Representatives from League of Education Voters and community-based organizations recently traveled to Baltimore, Maryland, to learn more about the discipline reforms that have been implemented by Baltimore City Public Schools with great success. This is the fifth in the series, Lessons from Baltimore: Transforming School Discipline.
By Tony Moore, Member, Federal Way School Board
The problems of the world will be solved by our future generations.
But when you look at where our kids are ending up, it’s clear that we are failing many of them. Our country has made a practice of punishing rather than nurturing our young, and it shows—in our school discipline practices, and in how we imprison so many of our citizens. Americans make up just five percent of the world’s population, but American jails hold a quarter of the world’s prisoners. Of those prisoners, nearly forty percent are African American, even though African Americans make up just thirteen percent of the United States population.
Many of the people in our prisons got there by way of archaic school discipline practices and the school-to-prison pipeline. To change this trajectory, we need to reform our school discipline practices. From there, we can work on solving the problems in our prison system and rebuild our communities so that everyone has a chance for success.
We as a country cannot afford to have such a large portion of our citizenry under-performing, imprisoned, or walking the streets. Instead, we must all be at our best so that we can collaborate with the rest of the world to work toward a better future.
One of my inspirations for working on school discipline reform and in public education stems from Dr. Martin Luther King, Jr., who my mother marched with. Dr. King had two strategies to fix what ails our country from a racial standpoint: a relationship with God and education—that is, we must be morally upstanding citizens with educated minds.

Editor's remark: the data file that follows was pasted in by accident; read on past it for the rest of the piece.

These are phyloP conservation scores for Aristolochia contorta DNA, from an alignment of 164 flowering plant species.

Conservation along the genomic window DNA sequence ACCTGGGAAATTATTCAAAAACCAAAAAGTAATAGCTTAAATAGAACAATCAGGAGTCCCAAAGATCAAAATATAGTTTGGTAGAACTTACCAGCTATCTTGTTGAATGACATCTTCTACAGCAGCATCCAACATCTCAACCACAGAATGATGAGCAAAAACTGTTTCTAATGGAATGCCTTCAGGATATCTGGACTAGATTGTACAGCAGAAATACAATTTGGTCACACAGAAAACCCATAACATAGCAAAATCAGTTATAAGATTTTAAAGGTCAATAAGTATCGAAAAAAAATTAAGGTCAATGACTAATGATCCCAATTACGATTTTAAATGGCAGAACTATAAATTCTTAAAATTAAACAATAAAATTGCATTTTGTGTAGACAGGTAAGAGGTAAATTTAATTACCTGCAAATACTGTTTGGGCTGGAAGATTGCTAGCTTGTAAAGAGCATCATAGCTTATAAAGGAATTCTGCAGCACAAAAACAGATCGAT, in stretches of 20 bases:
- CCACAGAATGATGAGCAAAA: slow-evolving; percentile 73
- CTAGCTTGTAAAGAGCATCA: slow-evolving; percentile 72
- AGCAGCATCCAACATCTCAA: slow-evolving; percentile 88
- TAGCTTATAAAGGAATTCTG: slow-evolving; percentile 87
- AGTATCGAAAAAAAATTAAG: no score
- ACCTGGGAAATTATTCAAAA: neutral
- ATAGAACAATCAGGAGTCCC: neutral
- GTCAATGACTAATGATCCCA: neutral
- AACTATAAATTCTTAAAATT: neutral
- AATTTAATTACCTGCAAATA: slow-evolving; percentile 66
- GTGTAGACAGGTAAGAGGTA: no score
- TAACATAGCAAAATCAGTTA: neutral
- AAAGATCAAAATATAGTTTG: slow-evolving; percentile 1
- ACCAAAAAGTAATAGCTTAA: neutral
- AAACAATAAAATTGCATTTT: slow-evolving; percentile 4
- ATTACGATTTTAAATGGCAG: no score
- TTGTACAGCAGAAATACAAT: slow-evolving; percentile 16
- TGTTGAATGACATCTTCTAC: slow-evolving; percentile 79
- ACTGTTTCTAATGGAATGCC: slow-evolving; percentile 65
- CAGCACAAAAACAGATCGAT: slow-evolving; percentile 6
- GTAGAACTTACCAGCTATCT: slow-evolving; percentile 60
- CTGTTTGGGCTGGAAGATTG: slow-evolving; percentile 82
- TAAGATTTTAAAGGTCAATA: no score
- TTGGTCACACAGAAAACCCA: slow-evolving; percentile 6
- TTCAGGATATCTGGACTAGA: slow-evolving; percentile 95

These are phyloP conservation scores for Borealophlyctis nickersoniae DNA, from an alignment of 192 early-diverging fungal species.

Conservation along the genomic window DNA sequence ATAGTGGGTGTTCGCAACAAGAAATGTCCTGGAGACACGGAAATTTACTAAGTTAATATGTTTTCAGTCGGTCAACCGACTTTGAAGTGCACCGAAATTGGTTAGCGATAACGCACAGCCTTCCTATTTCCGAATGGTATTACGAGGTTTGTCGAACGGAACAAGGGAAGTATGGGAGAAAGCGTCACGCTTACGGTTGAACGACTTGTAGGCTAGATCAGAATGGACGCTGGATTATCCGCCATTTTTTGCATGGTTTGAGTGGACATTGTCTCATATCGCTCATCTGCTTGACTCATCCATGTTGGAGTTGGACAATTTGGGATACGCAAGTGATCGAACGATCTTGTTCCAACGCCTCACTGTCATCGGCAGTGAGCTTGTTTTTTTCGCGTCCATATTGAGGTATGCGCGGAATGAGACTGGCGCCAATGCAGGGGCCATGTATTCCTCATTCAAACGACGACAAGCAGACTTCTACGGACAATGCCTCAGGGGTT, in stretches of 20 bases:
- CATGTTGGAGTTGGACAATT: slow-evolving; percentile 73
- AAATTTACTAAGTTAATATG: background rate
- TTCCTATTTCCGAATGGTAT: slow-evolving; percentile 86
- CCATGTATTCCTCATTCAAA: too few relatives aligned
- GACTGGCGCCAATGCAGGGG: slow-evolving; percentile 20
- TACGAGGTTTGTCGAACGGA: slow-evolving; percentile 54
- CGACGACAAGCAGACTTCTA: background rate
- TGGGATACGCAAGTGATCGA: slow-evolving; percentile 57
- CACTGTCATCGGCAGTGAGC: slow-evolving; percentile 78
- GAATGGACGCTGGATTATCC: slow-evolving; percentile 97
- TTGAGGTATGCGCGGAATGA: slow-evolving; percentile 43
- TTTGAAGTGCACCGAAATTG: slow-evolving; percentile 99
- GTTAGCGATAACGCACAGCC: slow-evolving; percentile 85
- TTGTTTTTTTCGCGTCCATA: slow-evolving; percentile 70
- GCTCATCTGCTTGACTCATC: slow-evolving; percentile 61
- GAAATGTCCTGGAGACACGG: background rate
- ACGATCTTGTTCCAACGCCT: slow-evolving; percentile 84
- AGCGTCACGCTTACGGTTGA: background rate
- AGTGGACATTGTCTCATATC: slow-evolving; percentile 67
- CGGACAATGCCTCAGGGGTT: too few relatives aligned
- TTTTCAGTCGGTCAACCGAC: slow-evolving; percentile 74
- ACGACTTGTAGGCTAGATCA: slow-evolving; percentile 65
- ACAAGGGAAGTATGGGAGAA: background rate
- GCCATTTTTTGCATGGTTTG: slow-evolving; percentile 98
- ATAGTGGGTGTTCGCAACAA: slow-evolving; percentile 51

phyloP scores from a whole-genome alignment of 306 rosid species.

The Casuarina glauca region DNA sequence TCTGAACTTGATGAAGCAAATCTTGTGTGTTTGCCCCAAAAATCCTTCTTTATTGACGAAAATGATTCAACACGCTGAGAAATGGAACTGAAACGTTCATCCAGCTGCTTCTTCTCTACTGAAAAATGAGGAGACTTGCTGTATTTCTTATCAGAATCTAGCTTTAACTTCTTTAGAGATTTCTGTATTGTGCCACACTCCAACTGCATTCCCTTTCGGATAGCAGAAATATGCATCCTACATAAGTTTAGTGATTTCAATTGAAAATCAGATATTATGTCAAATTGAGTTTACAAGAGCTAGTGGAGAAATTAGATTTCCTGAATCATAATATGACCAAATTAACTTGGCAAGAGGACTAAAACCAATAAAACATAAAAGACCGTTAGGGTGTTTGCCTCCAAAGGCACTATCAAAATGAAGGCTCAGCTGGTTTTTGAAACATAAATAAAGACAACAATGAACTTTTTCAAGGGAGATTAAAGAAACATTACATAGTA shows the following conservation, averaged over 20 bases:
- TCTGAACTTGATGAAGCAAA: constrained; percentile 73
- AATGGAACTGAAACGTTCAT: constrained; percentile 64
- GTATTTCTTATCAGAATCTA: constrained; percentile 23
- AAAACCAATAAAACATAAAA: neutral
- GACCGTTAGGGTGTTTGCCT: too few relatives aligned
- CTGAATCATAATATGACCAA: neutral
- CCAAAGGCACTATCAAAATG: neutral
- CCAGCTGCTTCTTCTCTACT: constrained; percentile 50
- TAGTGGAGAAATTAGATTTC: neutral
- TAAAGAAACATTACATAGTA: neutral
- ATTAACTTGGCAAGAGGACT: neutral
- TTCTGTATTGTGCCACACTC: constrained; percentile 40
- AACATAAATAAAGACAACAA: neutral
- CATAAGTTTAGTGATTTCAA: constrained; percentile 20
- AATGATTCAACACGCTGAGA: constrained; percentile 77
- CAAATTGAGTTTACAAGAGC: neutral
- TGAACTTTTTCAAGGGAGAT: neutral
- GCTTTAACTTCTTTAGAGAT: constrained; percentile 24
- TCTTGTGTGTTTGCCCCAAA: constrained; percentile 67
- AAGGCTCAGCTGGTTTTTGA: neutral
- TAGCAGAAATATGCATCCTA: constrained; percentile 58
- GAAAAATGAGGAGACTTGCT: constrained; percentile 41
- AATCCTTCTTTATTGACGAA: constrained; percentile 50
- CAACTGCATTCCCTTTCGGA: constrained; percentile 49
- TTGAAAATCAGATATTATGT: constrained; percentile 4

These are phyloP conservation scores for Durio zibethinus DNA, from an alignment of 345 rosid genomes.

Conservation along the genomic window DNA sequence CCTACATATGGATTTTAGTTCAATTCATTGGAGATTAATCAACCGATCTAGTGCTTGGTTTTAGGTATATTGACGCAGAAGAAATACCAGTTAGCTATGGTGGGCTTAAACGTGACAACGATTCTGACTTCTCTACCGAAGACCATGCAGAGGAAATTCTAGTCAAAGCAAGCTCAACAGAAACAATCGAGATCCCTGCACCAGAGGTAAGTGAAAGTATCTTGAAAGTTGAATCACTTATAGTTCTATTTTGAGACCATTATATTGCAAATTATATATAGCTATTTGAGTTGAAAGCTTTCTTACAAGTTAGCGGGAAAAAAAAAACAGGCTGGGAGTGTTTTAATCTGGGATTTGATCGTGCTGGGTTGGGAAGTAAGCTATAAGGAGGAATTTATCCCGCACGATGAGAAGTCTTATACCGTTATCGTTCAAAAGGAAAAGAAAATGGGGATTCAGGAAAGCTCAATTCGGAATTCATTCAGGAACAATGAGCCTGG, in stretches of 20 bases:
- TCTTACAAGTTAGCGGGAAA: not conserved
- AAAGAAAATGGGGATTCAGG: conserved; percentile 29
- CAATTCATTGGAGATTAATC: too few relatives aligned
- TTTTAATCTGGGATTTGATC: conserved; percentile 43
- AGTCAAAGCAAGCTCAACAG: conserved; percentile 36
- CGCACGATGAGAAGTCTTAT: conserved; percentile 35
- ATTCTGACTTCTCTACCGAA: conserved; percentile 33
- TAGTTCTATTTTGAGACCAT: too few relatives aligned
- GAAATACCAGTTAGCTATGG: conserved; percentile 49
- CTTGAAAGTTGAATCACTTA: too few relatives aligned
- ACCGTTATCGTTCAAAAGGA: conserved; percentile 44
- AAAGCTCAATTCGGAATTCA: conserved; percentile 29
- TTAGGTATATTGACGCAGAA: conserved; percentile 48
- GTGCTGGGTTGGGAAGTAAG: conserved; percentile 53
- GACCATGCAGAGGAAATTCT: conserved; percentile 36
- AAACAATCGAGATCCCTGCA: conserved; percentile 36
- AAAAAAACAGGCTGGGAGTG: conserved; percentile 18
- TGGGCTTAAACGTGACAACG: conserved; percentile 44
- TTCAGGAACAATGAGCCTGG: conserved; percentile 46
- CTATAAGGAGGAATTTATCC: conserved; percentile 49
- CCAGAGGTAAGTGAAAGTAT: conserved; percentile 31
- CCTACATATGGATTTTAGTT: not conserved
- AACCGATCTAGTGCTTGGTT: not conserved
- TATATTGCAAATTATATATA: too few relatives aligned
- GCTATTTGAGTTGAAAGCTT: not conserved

Traveling to Baltimore was a powerful experience. The most significant thing I observed was seeing the resolve that everyone had in working to transform school discipline. Baltimore City Schools Interim CEO Tisha Edwards had a look in her eye that demonstrated her determination to improve the situation there. If they can make the kind of progress they’ve made in Baltimore, we can certainly implement the same strategies in Federal Way. While we have made some baby steps in changing our discipline policies, we need to take more action, and Baltimore has shown us the way.
Anytime that you try to implement change, you’re going to make people angry, but it’s time to do more to transform school discipline. Knowing that I have a partner in the League of Education Voters makes me confident that we can do this. We must do this.
Our kids are our future. And this is about them.
Tony Moore was appointed to the Federal Way School Board in May 2008. He and his wife of 23 years have lived in Federal Way since 1990 and have two children. It was his wife, Trise, who encouraged Tony to direct his belief in the opportunities provided by education into volunteering with students and the school district. He is a mentor with Heritage Leadership Camp and has volunteered as a basketball coach for the Boys and Girls Club, the YMCA and the Amateur Athletic Union (AAU). Previously, he was president and vice president of Citizens for Federal Way Public Schools, an organization dedicated to supporting and promoting the district’s bond and levy campaigns.
Tony served as the founding pastor of the largest African American church in Federal Way, stepping down from that position several years ago to take a more active role in the community. He is a member of Friends of the Hylebos, a local land conservancy group and the Federal Way Chamber of Commerce. Tony holds a bachelor of science in business administration from Liberty University in Virginia. He is currently the owner of a tire brokerage located in Federal Way.